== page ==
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Badilisha Lugha KISWAHILI

VP Bilal to lead EAC joint destruction of small arms

16th February 2013
Dr. Mohammed Gharib Bilal

A joint sectoral council responsible for defense, interstate and foreign policy coordination of the five member states of the East African Community (EAC) will today join hands in the destruction of small arms and light weapons by police officials in Dar es Salaam.

The firearms were impounded by the police and game wardens   from poachers in national parks, or firearms illegally entered into the country and those caught in possession with bandits who come across such firearms by help of refugees from neighboring countries of DRC, Burundi and Rwanda.
Vice-President Dr. Mohammed Gharib Bilal will be to state dignitary witnessing the destruction of illicit small arms and light weapons, an EAC official said yesterday. 
The activity organized by a joint sectoral council of the EAC will be preceded by the signing of the peace and security protocol by the five member states.
The EAC Deputy Secretary General in-charge of political federation, Dr. Julius Rotich said yesterday in Dar es Salaam that the destruction is a joint initiative conducted in rotation fashion periodically, to eradicate illegal possession of firearms  posing a threat to peace within the regional bloc.
He told a press conference that the exercise is in compliance with the Nairobi protocol signed in 2003 by EAC member states, conducted continuously on a rotational basis.
Elaborating on the signing of the protocol, Dr. Rotich noted that this provides a roadmap to ensure effective implementation of security matters and their engagement among the five partner states. The key objective is overall control of the porous borders through which illegal arms passes through.
The five partner states had agreed to sign the protocol to coordinate arms control activities in a bid to ensure peace and stability for the people of the EAC zone.
Rotich said the light weapons problem poses a great challenge to EAC integration as it is difficult to control and prevent people from trafficking arms. A good number of them including traders cannot be trusted to move along with large consignments, in the handling of goods delivered or sold to the public.
“We want small arms to be in the possession of constitutionally accepted agencies of the five member states in order to keep security intact,” he said. Illegal possession of such arms could disrupt peace and harmony among the people.
The occasion will be attended also by Internal Affairs Ministers   from each of the five member states, along with residents of nearby areas who wish to witness the burning, as it takes place in an open space, he said.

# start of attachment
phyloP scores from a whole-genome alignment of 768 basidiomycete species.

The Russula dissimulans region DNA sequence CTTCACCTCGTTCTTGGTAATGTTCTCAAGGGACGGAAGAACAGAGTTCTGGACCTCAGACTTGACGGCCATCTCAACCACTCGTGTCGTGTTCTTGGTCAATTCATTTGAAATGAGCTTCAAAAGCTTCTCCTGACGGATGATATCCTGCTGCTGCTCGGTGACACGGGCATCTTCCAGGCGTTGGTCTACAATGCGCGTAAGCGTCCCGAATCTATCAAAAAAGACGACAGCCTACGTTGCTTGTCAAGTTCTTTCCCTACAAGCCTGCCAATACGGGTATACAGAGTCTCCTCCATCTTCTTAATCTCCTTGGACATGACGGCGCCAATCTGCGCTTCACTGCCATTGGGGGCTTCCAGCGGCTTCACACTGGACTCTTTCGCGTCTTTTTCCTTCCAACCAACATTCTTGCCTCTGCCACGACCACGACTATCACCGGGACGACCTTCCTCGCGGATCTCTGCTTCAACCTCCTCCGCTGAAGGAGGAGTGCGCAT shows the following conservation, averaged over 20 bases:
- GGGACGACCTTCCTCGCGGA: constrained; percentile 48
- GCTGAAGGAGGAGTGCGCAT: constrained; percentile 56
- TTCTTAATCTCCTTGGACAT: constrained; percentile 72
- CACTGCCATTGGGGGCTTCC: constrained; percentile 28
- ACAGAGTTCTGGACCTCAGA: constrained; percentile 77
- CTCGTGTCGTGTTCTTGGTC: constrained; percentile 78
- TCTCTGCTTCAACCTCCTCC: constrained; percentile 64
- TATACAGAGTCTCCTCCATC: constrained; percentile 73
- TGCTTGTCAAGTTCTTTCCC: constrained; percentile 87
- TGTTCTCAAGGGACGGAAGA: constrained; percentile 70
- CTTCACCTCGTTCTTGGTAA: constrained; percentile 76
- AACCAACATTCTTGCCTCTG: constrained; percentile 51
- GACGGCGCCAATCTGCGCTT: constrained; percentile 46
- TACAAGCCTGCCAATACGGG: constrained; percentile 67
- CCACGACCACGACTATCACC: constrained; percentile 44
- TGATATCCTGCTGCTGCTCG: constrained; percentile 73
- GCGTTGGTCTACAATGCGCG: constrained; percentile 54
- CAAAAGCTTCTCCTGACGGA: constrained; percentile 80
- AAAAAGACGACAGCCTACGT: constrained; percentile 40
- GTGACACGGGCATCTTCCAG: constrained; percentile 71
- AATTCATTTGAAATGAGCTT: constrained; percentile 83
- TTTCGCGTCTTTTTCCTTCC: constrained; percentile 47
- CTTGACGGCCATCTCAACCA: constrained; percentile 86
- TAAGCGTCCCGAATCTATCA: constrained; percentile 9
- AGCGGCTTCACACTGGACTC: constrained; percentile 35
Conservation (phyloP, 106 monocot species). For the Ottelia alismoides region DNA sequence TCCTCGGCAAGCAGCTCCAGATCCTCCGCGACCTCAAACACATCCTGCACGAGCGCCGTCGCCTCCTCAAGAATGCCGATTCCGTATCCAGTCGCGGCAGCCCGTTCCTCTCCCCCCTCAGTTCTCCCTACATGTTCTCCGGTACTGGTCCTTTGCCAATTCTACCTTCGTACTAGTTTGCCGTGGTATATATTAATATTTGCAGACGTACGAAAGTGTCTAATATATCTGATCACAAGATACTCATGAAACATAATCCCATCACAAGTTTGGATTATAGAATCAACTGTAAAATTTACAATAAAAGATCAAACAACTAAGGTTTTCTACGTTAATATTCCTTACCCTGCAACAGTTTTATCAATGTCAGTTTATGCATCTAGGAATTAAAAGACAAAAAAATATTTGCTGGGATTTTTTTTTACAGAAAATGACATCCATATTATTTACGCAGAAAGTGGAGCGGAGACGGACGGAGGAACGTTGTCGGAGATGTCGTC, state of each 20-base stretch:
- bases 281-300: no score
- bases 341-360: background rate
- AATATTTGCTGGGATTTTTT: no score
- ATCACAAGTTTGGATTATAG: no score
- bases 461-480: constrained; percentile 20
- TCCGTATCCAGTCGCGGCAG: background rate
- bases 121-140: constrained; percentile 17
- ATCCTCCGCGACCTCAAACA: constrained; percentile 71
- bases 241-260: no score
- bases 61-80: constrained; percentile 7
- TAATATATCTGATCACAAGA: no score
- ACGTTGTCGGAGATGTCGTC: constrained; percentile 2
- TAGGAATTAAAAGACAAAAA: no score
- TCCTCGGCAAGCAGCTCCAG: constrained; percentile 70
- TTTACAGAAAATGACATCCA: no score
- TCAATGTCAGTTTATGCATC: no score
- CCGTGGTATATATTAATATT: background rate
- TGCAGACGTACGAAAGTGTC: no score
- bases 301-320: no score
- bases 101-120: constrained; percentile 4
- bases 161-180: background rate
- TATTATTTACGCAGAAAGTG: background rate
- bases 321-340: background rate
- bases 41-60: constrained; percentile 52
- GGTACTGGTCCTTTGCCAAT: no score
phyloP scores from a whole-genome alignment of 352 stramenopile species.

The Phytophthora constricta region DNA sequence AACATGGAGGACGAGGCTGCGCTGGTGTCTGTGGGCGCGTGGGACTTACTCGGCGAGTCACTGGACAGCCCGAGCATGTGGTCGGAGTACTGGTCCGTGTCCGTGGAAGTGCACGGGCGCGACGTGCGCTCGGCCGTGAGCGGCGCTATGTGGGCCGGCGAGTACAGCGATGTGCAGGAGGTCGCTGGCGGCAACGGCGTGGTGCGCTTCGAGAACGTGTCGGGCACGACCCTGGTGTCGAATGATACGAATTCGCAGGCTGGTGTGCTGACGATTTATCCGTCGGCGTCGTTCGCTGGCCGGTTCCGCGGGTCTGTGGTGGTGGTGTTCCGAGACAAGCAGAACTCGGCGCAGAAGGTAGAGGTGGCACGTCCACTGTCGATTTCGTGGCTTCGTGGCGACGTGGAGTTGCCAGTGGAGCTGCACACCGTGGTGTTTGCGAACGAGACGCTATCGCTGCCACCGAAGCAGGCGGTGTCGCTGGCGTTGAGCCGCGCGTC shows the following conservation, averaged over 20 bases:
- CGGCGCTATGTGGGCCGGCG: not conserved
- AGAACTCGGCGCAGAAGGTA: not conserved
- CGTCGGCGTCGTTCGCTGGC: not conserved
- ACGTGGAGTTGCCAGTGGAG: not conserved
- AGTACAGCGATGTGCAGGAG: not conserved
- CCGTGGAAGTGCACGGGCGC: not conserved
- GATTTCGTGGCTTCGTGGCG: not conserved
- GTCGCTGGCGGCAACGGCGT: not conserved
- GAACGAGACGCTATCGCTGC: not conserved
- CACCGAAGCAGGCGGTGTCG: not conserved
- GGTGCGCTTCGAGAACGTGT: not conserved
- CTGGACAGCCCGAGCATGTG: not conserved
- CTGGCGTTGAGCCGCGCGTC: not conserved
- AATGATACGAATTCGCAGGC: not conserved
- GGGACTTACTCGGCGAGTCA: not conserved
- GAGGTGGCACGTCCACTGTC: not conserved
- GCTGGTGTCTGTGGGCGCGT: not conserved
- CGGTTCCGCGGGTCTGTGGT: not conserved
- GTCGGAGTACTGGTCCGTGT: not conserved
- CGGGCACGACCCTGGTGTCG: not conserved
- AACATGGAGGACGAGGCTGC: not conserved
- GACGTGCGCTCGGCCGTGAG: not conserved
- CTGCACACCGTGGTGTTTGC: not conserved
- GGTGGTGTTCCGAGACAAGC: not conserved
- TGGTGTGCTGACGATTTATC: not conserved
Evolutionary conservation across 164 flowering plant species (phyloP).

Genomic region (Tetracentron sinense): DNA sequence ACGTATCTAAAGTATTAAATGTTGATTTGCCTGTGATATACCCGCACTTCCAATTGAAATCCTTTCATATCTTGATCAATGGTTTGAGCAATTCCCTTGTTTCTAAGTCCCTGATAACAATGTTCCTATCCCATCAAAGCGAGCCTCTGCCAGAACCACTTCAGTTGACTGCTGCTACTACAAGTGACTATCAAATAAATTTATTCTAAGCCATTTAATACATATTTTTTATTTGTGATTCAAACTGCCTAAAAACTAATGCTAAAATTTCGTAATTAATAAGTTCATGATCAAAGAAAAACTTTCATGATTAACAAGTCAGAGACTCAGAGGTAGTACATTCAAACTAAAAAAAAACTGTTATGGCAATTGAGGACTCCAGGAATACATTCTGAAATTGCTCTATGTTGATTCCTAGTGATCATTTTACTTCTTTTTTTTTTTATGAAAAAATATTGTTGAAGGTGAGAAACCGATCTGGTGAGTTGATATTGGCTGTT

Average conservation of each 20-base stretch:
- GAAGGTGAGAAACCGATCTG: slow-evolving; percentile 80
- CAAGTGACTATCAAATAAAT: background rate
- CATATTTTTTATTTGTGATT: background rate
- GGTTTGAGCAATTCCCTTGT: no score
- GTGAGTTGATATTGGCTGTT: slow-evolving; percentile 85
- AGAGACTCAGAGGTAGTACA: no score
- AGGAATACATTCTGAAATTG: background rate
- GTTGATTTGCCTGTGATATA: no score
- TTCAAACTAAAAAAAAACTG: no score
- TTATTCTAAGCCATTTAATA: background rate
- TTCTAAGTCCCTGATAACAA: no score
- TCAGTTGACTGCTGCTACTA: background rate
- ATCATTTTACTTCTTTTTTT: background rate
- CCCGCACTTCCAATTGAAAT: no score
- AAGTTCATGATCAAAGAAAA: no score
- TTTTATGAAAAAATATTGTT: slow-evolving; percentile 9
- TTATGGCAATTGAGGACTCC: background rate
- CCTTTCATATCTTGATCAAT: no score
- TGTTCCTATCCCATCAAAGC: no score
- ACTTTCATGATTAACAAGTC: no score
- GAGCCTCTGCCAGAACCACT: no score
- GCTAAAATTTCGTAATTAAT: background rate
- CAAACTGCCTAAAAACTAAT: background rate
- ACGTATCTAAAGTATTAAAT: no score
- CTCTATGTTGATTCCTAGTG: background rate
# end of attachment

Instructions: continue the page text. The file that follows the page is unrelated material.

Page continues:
For the last six years, the exercise has been sponsored by the German government to curb illegal possession of firearms, but as from next year the German state has ceased to sponsor the event. The five member states would be contributing and obtain help from the European Union.
Although the German government pulled out, the EAC joint council officials have appreciated its contribution as it had enabled the joint sectoral council todestroy about 200,000 fire arms in the region.
Elaborating on the exercise, Assistant Commissioner of Police (ACP) Modest Mwauzi said that this is the event will be the 13th to be held in the country since it officially started in 2003.   In today’s event about 3,200 fire arms are expected to be destroyed   by open burning.
ACP Mwauzi who is in charge of small firearms at Police headquarters told the press conference that after the burning exercise, remains of iron would be taken to the firearms workshops in Morogoro for smelting and use for other purposes.
He said once impounded, the government does not formalize them into legality to let them be reused by people who might wish to buy them and be given a government license. The police force collects the weapons from all corners of the country and shifts them to police headquarters.
Members of the joint sectoral council for EAC are in the country since last Sunday for a week-long meeting to discuss the possibility of maintaining internal security of the five member states which ends today. According to Dr. Rotich the meeting also enjoined foreign policy coordination. 
Two main issues include maintaining of security in line with the burning of firearms and light weapons and the signing of the protocol on peace and security to be witnessed today.


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